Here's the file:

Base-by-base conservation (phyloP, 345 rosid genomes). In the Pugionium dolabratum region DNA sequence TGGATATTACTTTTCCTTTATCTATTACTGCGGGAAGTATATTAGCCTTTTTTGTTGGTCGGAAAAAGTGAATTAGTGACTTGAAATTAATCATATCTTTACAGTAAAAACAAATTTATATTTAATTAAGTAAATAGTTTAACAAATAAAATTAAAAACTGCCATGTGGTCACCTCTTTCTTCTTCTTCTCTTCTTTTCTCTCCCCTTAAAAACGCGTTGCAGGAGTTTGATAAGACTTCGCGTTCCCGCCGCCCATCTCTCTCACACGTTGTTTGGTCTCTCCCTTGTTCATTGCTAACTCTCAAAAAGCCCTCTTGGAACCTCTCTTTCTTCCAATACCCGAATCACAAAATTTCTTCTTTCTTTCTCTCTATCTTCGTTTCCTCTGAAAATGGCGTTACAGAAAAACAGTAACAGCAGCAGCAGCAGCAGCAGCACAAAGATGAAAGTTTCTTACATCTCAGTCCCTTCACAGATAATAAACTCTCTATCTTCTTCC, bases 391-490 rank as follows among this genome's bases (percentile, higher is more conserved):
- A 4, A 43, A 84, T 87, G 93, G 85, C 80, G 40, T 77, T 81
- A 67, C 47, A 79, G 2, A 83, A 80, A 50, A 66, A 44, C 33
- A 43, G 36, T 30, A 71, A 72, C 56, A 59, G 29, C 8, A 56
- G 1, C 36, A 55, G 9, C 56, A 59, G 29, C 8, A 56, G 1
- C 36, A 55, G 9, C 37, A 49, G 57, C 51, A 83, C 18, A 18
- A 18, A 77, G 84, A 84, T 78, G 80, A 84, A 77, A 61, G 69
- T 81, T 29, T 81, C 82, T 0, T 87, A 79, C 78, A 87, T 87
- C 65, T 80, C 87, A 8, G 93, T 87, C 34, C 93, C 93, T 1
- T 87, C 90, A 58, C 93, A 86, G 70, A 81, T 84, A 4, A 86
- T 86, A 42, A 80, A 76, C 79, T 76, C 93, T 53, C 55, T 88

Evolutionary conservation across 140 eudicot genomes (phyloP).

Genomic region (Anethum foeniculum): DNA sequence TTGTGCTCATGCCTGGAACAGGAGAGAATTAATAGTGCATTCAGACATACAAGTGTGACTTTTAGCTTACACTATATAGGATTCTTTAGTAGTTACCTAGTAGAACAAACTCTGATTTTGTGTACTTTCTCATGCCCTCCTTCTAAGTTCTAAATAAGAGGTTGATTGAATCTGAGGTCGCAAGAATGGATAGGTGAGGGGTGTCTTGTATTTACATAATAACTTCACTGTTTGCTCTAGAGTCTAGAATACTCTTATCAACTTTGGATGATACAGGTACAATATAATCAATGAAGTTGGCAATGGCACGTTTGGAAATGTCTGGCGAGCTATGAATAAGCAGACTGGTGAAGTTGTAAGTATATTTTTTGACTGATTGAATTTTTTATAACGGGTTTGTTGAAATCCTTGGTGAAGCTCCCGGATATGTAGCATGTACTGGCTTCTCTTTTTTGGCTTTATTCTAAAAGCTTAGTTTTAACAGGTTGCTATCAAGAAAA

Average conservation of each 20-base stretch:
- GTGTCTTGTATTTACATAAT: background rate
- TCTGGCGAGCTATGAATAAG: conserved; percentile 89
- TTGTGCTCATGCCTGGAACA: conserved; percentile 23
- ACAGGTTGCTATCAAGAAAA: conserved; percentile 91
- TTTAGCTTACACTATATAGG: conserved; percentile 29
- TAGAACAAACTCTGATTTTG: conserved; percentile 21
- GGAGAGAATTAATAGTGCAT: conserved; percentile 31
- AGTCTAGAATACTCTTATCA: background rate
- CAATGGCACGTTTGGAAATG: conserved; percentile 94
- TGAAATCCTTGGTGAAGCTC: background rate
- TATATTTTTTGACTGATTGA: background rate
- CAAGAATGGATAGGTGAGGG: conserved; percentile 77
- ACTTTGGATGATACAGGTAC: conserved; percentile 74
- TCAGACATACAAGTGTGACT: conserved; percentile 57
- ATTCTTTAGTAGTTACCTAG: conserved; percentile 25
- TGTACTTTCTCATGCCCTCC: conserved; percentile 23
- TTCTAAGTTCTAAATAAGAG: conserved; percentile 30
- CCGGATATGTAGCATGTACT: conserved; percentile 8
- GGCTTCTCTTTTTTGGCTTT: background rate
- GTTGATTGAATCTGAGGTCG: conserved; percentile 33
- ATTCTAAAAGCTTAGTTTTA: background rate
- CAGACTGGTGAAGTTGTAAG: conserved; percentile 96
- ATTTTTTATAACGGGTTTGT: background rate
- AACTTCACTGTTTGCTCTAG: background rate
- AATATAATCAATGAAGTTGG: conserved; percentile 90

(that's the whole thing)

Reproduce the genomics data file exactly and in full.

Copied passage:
Base-by-base conservation (phyloP, 345 rosid genomes). In the Pugionium dolabratum region DNA sequence TGGATATTACTTTTCCTTTATCTATTACTGCGGGAAGTATATTAGCCTTTTTTGTTGGTCGGAAAAAGTGAATTAGTGACTTGAAATTAATCATATCTTTACAGTAAAAACAAATTTATATTTAATTAAGTAAATAGTTTAACAAATAAAATTAAAAACTGCCATGTGGTCACCTCTTTCTTCTTCTTCTCTTCTTTTCTCTCCCCTTAAAAACGCGTTGCAGGAGTTTGATAAGACTTCGCGTTCCCGCCGCCCATCTCTCTCACACGTTGTTTGGTCTCTCCCTTGTTCATTGCTAACTCTCAAAAAGCCCTCTTGGAACCTCTCTTTCTTCCAATACCCGAATCACAAAATTTCTTCTTTCTTTCTCTCTATCTTCGTTTCCTCTGAAAATGGCGTTACAGAAAAACAGTAACAGCAGCAGCAGCAGCAGCAGCACAAAGATGAAAGTTTCTTACATCTCAGTCCCTTCACAGATAATAAACTCTCTATCTTCTTCC, bases 391-490 rank as follows among this genome's bases (percentile, higher is more conserved):
- A 4, A 43, A 84, T 87, G 93, G 85, C 80, G 40, T 77, T 81
- A 67, C 47, A 79, G 2, A 83, A 80, A 50, A 66, A 44, C 33
- A 43, G 36, T 30, A 71, A 72, C 56, A 59, G 29, C 8, A 56
- G 1, C 36, A 55, G 9, C 56, A 59, G 29, C 8, A 56, G 1
- C 36, A 55, G 9, C 37, A 49, G 57, C 51, A 83, C 18, A 18
- A 18, A 77, G 84, A 84, T 78, G 80, A 84, A 77, A 61, G 69
- T 81, T 29, T 81, C 82, T 0, T 87, A 79, C 78, A 87, T 87
- C 65, T 80, C 87, A 8, G 93, T 87, C 34, C 93, C 93, T 1
- T 87, C 90, A 58, C 93, A 86, G 70, A 81, T 84, A 4, A 86
- T 86, A 42, A 80, A 76, C 79, T 76, C 93, T 53, C 55, T 88

Evolutionary conservation across 140 eudicot genomes (phyloP).

Genomic region (Anethum foeniculum): DNA sequence TTGTGCTCATGCCTGGAACAGGAGAGAATTAATAGTGCATTCAGACATACAAGTGTGACTTTTAGCTTACACTATATAGGATTCTTTAGTAGTTACCTAGTAGAACAAACTCTGATTTTGTGTACTTTCTCATGCCCTCCTTCTAAGTTCTAAATAAGAGGTTGATTGAATCTGAGGTCGCAAGAATGGATAGGTGAGGGGTGTCTTGTATTTACATAATAACTTCACTGTTTGCTCTAGAGTCTAGAATACTCTTATCAACTTTGGATGATACAGGTACAATATAATCAATGAAGTTGGCAATGGCACGTTTGGAAATGTCTGGCGAGCTATGAATAAGCAGACTGGTGAAGTTGTAAGTATATTTTTTGACTGATTGAATTTTTTATAACGGGTTTGTTGAAATCCTTGGTGAAGCTCCCGGATATGTAGCATGTACTGGCTTCTCTTTTTTGGCTTTATTCTAAAAGCTTAGTTTTAACAGGTTGCTATCAAGAAAA

Average conservation of each 20-base stretch:
- GTGTCTTGTATTTACATAAT: background rate
- TCTGGCGAGCTATGAATAAG: conserved; percentile 89
- TTGTGCTCATGCCTGGAACA: conserved; percentile 23
- ACAGGTTGCTATCAAGAAAA: conserved; percentile 91
- TTTAGCTTACACTATATAGG: conserved; percentile 29
- TAGAACAAACTCTGATTTTG: conserved; percentile 21
- GGAGAGAATTAATAGTGCAT: conserved; percentile 31
- AGTCTAGAATACTCTTATCA: background rate
- CAATGGCACGTTTGGAAATG: conserved; percentile 94
- TGAAATCCTTGGTGAAGCTC: background rate
- TATATTTTTTGACTGATTGA: background rate
- CAAGAATGGATAGGTGAGGG: conserved; percentile 77
- ACTTTGGATGATACAGGTAC: conserved; percentile 74
- TCAGACATACAAGTGTGACT: conserved; percentile 57
- ATTCTTTAGTAGTTACCTAG: conserved; percentile 25
- TGTACTTTCTCATGCCCTCC: conserved; percentile 23
- TTCTAAGTTCTAAATAAGAG: conserved; percentile 30
- CCGGATATGTAGCATGTACT: conserved; percentile 8
- GGCTTCTCTTTTTTGGCTTT: background rate
- GTTGATTGAATCTGAGGTCG: conserved; percentile 33
- ATTCTAAAAGCTTAGTTTTA: background rate
- CAGACTGGTGAAGTTGTAAG: conserved; percentile 96
- ATTTTTTATAACGGGTTTGT: background rate
- AACTTCACTGTTTGCTCTAG: background rate
- AATATAATCAATGAAGTTGG: conserved; percentile 90